Andrew Park: The reason why they got those ratings to begin with, again, was that there were these assumptions that the rating agencies were using. One of them was that the amount of losses that you would need to take would be fairly high before certain rated tranches would take principal losses here. The assumption is that, at the AAA level, you would need so many people below you to take these losses before this happens. But part of the problem is the rating agencies did not really look into what was the actual quality of this collateral. Now, to take a step back here, we said before about these stated income liar loans, those should never have been originated to begin with. So the safeguards were lost throughout the entire chain of production here. Right, plus, starting from the very beginning of the origination, at the mortgage lender down to the banks, where they're incentivized to issue and, again, their incentives are always let's issue as much volume as possible. This way, their bonuses are also very good, too.
Andrew Park: Continued down the line, the rating agencies, there was a little bit of conflict there also because they are also incentivized to ... They make more in fees from a growing market, as well. Some will be very critical of that because of how the business model operates. Right? The issuers pay the rating agency, not the investor, and that's still being debated to this very day. So we lost that safeguard there. But to go back to the point about they just did not look at the underlying asset and realize, wait, how is this being originated. Should this be originated in this way, rather than just focused on the structural aspect of it, of how much in protection does each tranche of this CDO have.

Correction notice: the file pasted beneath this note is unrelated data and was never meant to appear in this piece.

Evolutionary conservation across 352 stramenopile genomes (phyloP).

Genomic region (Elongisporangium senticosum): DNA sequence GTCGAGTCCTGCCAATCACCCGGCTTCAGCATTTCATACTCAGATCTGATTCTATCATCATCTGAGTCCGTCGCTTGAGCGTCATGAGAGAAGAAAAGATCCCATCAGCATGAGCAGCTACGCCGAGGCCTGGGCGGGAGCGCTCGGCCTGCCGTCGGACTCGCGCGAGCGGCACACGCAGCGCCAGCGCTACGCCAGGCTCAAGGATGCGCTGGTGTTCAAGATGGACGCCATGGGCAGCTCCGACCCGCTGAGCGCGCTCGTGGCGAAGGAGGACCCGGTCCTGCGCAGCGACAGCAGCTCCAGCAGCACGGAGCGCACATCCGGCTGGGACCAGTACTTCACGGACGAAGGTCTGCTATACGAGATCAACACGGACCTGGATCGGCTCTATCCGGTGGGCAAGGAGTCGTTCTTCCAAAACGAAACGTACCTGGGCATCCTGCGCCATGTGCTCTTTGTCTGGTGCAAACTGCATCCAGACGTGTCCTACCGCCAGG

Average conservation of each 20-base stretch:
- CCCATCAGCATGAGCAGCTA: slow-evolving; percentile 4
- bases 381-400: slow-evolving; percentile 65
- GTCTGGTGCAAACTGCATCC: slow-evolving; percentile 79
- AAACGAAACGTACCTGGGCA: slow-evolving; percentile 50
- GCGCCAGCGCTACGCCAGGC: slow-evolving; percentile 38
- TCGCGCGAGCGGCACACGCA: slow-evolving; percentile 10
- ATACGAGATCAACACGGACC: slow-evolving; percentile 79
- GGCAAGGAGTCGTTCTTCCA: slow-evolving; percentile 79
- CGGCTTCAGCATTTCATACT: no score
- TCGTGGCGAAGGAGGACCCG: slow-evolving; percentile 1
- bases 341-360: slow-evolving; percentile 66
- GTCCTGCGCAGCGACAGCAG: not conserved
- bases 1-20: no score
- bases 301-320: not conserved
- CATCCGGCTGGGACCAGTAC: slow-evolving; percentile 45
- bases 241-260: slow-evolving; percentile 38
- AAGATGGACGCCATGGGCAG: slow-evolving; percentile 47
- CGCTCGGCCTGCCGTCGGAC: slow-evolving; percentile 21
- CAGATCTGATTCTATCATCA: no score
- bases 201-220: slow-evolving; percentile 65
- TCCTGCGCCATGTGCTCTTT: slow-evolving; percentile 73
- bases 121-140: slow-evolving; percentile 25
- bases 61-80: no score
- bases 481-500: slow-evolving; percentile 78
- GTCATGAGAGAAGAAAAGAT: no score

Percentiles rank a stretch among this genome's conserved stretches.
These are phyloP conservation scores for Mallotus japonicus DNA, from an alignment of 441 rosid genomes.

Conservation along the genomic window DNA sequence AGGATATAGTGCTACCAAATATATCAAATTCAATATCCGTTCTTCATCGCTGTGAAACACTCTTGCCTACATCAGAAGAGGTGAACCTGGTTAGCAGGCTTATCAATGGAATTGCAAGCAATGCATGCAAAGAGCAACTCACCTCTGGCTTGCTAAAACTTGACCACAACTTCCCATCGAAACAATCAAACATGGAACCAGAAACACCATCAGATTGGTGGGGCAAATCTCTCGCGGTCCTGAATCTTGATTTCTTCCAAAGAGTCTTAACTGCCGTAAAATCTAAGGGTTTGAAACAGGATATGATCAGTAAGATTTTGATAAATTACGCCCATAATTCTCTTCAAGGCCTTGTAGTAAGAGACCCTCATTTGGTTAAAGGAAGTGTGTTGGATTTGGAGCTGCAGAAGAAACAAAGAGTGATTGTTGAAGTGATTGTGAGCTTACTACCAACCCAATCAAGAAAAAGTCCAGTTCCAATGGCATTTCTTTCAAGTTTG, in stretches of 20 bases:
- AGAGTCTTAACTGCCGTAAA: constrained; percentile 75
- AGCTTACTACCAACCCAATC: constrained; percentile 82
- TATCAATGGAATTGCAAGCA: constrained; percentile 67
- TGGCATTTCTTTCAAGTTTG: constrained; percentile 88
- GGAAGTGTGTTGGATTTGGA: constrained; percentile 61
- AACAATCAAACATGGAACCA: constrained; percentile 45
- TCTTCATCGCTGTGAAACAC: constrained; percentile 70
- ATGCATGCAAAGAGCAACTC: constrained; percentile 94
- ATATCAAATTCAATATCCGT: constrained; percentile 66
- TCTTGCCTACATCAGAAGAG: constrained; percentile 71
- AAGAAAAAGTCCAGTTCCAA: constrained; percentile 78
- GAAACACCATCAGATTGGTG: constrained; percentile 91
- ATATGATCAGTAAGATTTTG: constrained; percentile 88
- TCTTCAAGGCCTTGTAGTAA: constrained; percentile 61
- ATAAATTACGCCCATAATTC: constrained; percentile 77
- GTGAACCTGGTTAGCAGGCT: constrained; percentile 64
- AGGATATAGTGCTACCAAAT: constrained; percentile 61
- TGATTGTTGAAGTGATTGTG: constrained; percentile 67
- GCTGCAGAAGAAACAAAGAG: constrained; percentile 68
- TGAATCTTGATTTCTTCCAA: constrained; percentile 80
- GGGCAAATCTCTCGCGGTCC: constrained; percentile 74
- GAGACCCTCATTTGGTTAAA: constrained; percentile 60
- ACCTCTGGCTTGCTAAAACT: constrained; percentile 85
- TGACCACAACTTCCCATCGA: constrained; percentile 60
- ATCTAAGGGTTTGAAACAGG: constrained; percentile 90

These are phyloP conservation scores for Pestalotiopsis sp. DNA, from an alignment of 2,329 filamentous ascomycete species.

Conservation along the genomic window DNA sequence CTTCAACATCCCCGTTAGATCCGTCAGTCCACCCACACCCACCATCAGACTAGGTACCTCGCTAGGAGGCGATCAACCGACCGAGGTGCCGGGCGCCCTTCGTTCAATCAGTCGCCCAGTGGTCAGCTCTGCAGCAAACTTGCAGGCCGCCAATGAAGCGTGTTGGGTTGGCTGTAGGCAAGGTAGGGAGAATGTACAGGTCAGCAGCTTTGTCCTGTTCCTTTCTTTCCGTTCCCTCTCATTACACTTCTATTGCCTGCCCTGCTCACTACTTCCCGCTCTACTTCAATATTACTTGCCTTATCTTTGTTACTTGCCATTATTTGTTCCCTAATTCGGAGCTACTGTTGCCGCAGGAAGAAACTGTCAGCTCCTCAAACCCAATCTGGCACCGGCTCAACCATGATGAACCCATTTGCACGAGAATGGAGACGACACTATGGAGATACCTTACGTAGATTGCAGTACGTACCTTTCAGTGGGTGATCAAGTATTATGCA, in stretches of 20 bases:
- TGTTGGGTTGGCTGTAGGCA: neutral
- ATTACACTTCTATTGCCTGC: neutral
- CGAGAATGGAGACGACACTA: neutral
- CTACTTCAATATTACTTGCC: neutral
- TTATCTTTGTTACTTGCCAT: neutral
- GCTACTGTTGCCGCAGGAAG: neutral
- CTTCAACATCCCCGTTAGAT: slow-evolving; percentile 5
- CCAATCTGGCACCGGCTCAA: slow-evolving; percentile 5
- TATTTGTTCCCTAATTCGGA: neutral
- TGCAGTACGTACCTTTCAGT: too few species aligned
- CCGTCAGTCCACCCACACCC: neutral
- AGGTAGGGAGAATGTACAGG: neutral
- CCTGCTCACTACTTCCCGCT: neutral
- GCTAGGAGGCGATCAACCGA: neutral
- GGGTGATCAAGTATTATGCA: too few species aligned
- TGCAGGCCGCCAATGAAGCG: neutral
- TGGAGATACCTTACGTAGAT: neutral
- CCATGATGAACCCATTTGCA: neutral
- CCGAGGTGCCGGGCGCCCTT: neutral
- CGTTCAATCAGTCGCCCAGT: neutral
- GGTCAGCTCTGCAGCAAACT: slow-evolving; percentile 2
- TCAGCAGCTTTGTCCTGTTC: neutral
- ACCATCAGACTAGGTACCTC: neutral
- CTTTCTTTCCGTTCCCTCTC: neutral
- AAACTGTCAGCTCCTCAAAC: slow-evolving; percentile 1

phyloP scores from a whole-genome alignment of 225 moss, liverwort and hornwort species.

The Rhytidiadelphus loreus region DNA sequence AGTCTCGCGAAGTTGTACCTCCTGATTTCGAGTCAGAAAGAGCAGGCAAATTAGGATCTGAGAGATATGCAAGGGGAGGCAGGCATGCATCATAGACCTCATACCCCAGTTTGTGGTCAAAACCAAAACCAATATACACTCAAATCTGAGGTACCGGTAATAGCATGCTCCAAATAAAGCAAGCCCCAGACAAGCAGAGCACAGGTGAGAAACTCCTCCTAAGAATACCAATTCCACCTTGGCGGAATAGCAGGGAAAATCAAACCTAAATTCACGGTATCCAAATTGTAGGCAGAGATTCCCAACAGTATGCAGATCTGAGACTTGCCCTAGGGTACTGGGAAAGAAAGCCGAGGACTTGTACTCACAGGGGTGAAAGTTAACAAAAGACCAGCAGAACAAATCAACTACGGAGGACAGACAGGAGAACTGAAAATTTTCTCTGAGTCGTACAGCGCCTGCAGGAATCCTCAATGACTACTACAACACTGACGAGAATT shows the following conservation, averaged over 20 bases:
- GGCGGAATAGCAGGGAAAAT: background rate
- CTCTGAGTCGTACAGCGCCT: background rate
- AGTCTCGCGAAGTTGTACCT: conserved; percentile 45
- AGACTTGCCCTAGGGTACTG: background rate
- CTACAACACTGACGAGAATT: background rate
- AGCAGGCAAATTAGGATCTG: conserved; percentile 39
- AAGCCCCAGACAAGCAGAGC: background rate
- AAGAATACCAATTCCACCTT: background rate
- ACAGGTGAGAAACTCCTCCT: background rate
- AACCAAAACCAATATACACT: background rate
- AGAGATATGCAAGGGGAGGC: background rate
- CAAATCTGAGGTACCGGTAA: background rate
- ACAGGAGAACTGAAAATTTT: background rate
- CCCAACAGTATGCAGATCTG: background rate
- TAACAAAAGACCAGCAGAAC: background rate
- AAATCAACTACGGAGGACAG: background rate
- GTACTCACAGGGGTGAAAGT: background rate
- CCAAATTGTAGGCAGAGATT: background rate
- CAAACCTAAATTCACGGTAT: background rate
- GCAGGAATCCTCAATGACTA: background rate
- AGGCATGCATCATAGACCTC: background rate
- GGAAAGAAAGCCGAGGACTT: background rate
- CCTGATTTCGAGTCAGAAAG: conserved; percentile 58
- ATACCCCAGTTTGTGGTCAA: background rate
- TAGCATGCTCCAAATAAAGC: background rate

David Beckworth: Yeah, and I think one of the assumptions made back then that added to this, or compounded the problem, is no one believed there would be a national housing crisis. In fact, I remember listening to a real estate radio show. At the time, a lot of shows were flipping homes, investing. The announcer kept saying, this is a great thing, a sure thing because we haven't had a national housing collapse since The Great Depression. So kind of a baked-in assumption is, look, maybe even if there's a regional slowdown, we're good because these things are diversified across the whole country. Maybe some of the assumptions about, like you said, people at the bottom might take a hit, but it's highly unlikely you get to the top. The idea is we're not going to get anything severe enough to get us to that point, but we did get that.
David Beckworth: One thing I, the macroeconomist in me, want to bring out about these things is they were, they had their problems internally but they also had these problems externally in that they were what precipitated a run on Wall Street. Just like you and I have checking accounts, big institutional investors need checking accounts. They can't go to their local banks, so they go to Wall Street,. These, what we call repo arrangements, where big institutional investors like a pension company, they want to park funds but have easy access, pull it out the next day. They could do that. They could park it at Wall Street. They could pull it out the next day, and the collateral were these CDOs. As long as the CDOs were believed to be great, they would park their money and pull it out. It was the equivalent of a checking account for a big institutional investor.